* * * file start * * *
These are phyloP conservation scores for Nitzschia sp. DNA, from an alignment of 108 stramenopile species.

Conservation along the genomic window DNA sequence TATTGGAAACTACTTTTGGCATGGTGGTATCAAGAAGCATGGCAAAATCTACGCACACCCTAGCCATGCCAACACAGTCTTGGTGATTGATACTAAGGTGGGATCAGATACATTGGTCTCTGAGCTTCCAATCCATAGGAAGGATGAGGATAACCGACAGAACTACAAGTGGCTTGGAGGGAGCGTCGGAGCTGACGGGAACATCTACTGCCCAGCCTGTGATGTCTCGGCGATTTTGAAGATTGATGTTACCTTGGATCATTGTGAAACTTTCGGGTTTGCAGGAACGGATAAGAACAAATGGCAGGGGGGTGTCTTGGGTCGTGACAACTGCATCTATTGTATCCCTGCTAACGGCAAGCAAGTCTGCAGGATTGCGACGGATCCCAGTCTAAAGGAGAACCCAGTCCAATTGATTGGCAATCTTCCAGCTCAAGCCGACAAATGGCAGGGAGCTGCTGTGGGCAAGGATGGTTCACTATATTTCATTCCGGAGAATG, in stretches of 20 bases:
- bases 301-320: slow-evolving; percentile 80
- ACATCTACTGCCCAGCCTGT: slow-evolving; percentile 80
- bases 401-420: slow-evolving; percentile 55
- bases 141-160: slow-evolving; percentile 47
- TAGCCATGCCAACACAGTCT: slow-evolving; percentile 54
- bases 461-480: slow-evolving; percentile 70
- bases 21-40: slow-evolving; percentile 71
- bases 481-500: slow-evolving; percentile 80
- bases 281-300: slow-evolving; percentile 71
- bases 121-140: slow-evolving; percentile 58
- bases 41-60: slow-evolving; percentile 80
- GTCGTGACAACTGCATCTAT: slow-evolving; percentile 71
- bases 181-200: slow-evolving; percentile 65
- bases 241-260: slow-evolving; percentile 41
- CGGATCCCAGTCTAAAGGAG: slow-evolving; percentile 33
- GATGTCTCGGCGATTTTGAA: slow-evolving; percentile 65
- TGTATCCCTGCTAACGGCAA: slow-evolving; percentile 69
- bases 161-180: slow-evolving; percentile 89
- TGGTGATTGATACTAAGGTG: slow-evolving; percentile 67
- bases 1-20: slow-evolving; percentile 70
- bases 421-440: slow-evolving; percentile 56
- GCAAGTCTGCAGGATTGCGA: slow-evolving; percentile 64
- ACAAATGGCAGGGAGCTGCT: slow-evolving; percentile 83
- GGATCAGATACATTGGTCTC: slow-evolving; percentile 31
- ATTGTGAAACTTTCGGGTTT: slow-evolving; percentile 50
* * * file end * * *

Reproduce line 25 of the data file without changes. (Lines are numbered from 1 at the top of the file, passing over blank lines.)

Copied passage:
- ACAAATGGCAGGGAGCTGCT: slow-evolving; percentile 83